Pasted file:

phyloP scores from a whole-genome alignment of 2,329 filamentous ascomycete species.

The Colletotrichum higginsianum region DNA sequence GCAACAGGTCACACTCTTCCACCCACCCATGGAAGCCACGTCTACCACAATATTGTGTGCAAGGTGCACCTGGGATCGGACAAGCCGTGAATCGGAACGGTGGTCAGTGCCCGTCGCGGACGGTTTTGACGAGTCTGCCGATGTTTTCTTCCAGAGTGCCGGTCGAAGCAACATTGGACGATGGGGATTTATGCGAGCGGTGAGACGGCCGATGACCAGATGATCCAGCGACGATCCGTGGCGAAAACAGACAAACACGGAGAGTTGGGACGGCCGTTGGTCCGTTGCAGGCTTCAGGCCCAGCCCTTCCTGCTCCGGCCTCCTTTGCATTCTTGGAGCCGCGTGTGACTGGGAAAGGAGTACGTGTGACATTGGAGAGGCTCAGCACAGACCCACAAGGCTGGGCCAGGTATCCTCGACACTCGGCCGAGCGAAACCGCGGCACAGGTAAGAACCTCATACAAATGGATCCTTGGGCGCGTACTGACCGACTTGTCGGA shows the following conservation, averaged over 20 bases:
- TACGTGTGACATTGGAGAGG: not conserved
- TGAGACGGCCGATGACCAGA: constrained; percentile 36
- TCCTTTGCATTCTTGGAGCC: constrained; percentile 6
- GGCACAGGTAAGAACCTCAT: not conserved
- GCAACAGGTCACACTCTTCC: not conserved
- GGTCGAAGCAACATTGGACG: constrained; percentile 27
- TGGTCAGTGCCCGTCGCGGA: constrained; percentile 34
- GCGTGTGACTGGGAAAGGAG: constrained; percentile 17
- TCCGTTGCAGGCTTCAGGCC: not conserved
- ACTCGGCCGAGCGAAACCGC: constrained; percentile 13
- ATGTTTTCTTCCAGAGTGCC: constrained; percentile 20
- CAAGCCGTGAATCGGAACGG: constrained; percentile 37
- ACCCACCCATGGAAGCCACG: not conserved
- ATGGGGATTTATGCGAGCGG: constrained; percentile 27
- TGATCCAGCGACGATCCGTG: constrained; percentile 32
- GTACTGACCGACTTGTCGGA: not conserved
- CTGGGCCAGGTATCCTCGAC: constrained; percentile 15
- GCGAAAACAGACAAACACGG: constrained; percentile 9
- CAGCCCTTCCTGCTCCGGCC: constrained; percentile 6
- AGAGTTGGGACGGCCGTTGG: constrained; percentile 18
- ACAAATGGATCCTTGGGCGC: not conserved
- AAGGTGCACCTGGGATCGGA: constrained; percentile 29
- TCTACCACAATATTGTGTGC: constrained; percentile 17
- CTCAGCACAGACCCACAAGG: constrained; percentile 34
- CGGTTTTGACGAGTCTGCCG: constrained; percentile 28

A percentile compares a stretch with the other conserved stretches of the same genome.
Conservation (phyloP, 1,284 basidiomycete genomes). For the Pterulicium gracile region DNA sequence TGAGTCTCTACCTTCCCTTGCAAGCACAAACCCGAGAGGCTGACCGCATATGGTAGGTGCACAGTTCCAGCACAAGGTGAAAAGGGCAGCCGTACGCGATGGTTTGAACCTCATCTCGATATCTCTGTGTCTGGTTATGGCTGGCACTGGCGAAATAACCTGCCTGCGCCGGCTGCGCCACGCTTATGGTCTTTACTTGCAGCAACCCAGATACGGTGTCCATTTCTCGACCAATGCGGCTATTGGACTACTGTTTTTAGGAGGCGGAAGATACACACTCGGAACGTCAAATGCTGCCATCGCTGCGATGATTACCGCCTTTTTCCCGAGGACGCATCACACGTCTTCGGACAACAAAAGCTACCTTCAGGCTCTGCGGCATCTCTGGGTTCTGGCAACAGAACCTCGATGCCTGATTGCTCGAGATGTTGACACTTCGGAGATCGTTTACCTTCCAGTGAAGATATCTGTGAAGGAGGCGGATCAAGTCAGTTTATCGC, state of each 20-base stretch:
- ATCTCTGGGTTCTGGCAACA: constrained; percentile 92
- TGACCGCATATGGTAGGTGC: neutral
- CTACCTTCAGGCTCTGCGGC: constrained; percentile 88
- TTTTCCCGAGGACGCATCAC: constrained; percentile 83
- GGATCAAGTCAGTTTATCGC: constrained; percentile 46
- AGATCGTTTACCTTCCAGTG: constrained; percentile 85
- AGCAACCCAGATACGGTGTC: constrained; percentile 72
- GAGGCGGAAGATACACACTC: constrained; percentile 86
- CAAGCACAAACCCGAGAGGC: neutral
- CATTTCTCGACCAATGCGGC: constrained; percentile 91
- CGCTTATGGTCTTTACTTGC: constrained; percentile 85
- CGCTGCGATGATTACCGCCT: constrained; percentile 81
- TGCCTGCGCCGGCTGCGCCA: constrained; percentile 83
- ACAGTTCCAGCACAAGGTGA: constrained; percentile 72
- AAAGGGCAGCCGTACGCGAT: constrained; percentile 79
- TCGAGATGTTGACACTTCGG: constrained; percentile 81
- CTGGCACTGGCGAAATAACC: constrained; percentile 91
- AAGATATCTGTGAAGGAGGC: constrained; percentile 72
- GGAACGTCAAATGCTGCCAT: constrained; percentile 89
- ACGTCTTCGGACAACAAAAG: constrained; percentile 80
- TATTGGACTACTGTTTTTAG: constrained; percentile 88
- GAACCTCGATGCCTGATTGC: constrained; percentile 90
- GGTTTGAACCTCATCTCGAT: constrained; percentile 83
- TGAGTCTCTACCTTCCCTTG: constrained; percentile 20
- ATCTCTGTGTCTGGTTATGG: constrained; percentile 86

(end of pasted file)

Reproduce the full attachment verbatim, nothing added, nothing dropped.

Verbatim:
phyloP scores from a whole-genome alignment of 2,329 filamentous ascomycete species.

The Colletotrichum higginsianum region DNA sequence GCAACAGGTCACACTCTTCCACCCACCCATGGAAGCCACGTCTACCACAATATTGTGTGCAAGGTGCACCTGGGATCGGACAAGCCGTGAATCGGAACGGTGGTCAGTGCCCGTCGCGGACGGTTTTGACGAGTCTGCCGATGTTTTCTTCCAGAGTGCCGGTCGAAGCAACATTGGACGATGGGGATTTATGCGAGCGGTGAGACGGCCGATGACCAGATGATCCAGCGACGATCCGTGGCGAAAACAGACAAACACGGAGAGTTGGGACGGCCGTTGGTCCGTTGCAGGCTTCAGGCCCAGCCCTTCCTGCTCCGGCCTCCTTTGCATTCTTGGAGCCGCGTGTGACTGGGAAAGGAGTACGTGTGACATTGGAGAGGCTCAGCACAGACCCACAAGGCTGGGCCAGGTATCCTCGACACTCGGCCGAGCGAAACCGCGGCACAGGTAAGAACCTCATACAAATGGATCCTTGGGCGCGTACTGACCGACTTGTCGGA shows the following conservation, averaged over 20 bases:
- TACGTGTGACATTGGAGAGG: not conserved
- TGAGACGGCCGATGACCAGA: constrained; percentile 36
- TCCTTTGCATTCTTGGAGCC: constrained; percentile 6
- GGCACAGGTAAGAACCTCAT: not conserved
- GCAACAGGTCACACTCTTCC: not conserved
- GGTCGAAGCAACATTGGACG: constrained; percentile 27
- TGGTCAGTGCCCGTCGCGGA: constrained; percentile 34
- GCGTGTGACTGGGAAAGGAG: constrained; percentile 17
- TCCGTTGCAGGCTTCAGGCC: not conserved
- ACTCGGCCGAGCGAAACCGC: constrained; percentile 13
- ATGTTTTCTTCCAGAGTGCC: constrained; percentile 20
- CAAGCCGTGAATCGGAACGG: constrained; percentile 37
- ACCCACCCATGGAAGCCACG: not conserved
- ATGGGGATTTATGCGAGCGG: constrained; percentile 27
- TGATCCAGCGACGATCCGTG: constrained; percentile 32
- GTACTGACCGACTTGTCGGA: not conserved
- CTGGGCCAGGTATCCTCGAC: constrained; percentile 15
- GCGAAAACAGACAAACACGG: constrained; percentile 9
- CAGCCCTTCCTGCTCCGGCC: constrained; percentile 6
- AGAGTTGGGACGGCCGTTGG: constrained; percentile 18
- ACAAATGGATCCTTGGGCGC: not conserved
- AAGGTGCACCTGGGATCGGA: constrained; percentile 29
- TCTACCACAATATTGTGTGC: constrained; percentile 17
- CTCAGCACAGACCCACAAGG: constrained; percentile 34
- CGGTTTTGACGAGTCTGCCG: constrained; percentile 28

A percentile compares a stretch with the other conserved stretches of the same genome.
Conservation (phyloP, 1,284 basidiomycete genomes). For the Pterulicium gracile region DNA sequence TGAGTCTCTACCTTCCCTTGCAAGCACAAACCCGAGAGGCTGACCGCATATGGTAGGTGCACAGTTCCAGCACAAGGTGAAAAGGGCAGCCGTACGCGATGGTTTGAACCTCATCTCGATATCTCTGTGTCTGGTTATGGCTGGCACTGGCGAAATAACCTGCCTGCGCCGGCTGCGCCACGCTTATGGTCTTTACTTGCAGCAACCCAGATACGGTGTCCATTTCTCGACCAATGCGGCTATTGGACTACTGTTTTTAGGAGGCGGAAGATACACACTCGGAACGTCAAATGCTGCCATCGCTGCGATGATTACCGCCTTTTTCCCGAGGACGCATCACACGTCTTCGGACAACAAAAGCTACCTTCAGGCTCTGCGGCATCTCTGGGTTCTGGCAACAGAACCTCGATGCCTGATTGCTCGAGATGTTGACACTTCGGAGATCGTTTACCTTCCAGTGAAGATATCTGTGAAGGAGGCGGATCAAGTCAGTTTATCGC, state of each 20-base stretch:
- ATCTCTGGGTTCTGGCAACA: constrained; percentile 92
- TGACCGCATATGGTAGGTGC: neutral
- CTACCTTCAGGCTCTGCGGC: constrained; percentile 88
- TTTTCCCGAGGACGCATCAC: constrained; percentile 83
- GGATCAAGTCAGTTTATCGC: constrained; percentile 46
- AGATCGTTTACCTTCCAGTG: constrained; percentile 85
- AGCAACCCAGATACGGTGTC: constrained; percentile 72
- GAGGCGGAAGATACACACTC: constrained; percentile 86
- CAAGCACAAACCCGAGAGGC: neutral
- CATTTCTCGACCAATGCGGC: constrained; percentile 91
- CGCTTATGGTCTTTACTTGC: constrained; percentile 85
- CGCTGCGATGATTACCGCCT: constrained; percentile 81
- TGCCTGCGCCGGCTGCGCCA: constrained; percentile 83
- ACAGTTCCAGCACAAGGTGA: constrained; percentile 72
- AAAGGGCAGCCGTACGCGAT: constrained; percentile 79
- TCGAGATGTTGACACTTCGG: constrained; percentile 81
- CTGGCACTGGCGAAATAACC: constrained; percentile 91
- AAGATATCTGTGAAGGAGGC: constrained; percentile 72
- GGAACGTCAAATGCTGCCAT: constrained; percentile 89
- ACGTCTTCGGACAACAAAAG: constrained; percentile 80
- TATTGGACTACTGTTTTTAG: constrained; percentile 88
- GAACCTCGATGCCTGATTGC: constrained; percentile 90
- GGTTTGAACCTCATCTCGAT: constrained; percentile 83
- TGAGTCTCTACCTTCCCTTG: constrained; percentile 20
- ATCTCTGTGTCTGGTTATGG: constrained; percentile 86